Otherwise known as Iliotibial band syndrome or Friction syndrome, Runner’s knee is a common condition in distance runner.
The problem is a pain on the outside of the knee over the kneecap and to the side. It is often difficult for patients to be specific about where they feel it. It is an achy sort of pain that builds up when running – more often sore to start. It can ease up as you run only to be sore later after you have stopped, especially after sitting for a bit then trying to bend the knee.
There is sometimes a small bit of swelling but not a lot. The knee feels stable but can be sore to fully bend. The knee cap often feels tight and ‘odd’, as if it is not running freely.
Rest does not help in all but the most inflamed cases.
The outside of the thigh has a tight structure called the Ilio-tibial band (ITB) which stretches from the top of the hip to the top of the shin bone and to the outside of the kneecap. As it passes over the outside of the bottom end of the thigh bone it rubs against the ‘knuckle’.
The ITB is made of fibrous elastic tissue and its job in life is to act as an elastic band. When the leg goes behind you it tightens and as the foot leaves the floor the elasticity helps to swing the leg forwards. It adds to the efficiency of our walking/running. However, it can also cause problems, especially if it is allowed to get too tight. In the case of Runner’s knee, the tightness increases the rubbing effect on the outside of the femur and this leads to inflammation and pain. There is a bursa or a fluid filled sack between the ITB and the bone which is there to absorb the friction but it can only cope with so much. Each time we take a step the ITB passes over the bone as the knee bends through around 20 degrees. Roughly there are 2000 steps to a mile, so the friction soon adds up.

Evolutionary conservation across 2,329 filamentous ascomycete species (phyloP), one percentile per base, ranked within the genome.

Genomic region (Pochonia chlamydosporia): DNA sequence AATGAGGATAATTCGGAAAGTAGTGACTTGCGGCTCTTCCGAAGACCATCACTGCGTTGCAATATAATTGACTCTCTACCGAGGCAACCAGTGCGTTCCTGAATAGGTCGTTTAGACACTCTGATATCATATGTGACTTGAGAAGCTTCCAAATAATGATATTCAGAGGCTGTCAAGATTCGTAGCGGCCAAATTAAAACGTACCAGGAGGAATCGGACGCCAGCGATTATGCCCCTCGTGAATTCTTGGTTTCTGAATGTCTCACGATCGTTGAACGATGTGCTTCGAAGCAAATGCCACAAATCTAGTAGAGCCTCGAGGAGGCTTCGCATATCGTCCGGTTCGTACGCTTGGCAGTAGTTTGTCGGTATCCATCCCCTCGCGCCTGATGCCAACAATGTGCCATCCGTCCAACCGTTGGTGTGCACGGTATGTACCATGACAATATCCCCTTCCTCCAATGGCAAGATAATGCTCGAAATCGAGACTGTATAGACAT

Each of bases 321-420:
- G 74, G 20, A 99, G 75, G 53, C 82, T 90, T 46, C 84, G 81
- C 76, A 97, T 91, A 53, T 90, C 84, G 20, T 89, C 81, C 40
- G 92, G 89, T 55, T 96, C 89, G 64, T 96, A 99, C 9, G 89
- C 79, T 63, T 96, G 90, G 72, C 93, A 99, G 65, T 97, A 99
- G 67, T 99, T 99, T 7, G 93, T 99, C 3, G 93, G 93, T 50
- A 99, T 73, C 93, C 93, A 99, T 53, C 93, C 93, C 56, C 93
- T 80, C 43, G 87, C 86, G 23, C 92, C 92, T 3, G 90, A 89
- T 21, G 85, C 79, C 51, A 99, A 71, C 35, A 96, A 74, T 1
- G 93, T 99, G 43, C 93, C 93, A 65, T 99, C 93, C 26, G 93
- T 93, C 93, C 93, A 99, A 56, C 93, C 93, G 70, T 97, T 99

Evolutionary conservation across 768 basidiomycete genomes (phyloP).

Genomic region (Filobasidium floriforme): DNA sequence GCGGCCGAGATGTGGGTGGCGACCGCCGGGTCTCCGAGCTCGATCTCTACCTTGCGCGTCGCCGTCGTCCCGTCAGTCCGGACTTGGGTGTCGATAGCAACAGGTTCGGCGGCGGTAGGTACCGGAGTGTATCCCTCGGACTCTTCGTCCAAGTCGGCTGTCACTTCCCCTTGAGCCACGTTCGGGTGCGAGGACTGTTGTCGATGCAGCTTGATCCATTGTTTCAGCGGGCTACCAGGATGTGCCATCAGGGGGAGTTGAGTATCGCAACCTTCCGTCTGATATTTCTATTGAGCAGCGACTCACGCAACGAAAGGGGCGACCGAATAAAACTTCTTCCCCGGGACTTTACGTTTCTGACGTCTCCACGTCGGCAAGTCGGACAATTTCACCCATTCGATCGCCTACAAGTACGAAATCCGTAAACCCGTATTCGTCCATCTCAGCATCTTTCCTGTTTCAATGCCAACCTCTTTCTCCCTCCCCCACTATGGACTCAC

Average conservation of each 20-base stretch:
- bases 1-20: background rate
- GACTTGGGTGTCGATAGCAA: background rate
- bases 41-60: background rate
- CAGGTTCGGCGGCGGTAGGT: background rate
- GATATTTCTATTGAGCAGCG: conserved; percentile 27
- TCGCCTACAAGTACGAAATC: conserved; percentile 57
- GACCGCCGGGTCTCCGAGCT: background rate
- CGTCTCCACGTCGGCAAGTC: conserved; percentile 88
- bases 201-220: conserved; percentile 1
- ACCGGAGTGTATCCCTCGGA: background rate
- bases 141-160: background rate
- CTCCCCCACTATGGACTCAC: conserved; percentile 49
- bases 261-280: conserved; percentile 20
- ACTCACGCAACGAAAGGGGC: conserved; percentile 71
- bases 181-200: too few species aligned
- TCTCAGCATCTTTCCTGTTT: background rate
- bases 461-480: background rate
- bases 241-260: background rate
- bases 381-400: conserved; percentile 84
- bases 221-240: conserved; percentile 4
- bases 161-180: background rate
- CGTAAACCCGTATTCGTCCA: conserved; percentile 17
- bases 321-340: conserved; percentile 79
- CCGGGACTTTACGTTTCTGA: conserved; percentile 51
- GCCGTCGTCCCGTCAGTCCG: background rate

The ITB can become tight for a number of reasons. Sitting is a good way, cycling another. Prolonged periods with the hip flexed essentially. Other issues are problems around the pelvis with the Sacro-iliac joint, hip joint issues which affect the motion and direct trauma which makes the band less elastic. If you see a Physio all these things should be checked out.
This is something we see a lot of and find is poorly diagnosed and treated. There is a lot that can be done so get it seen!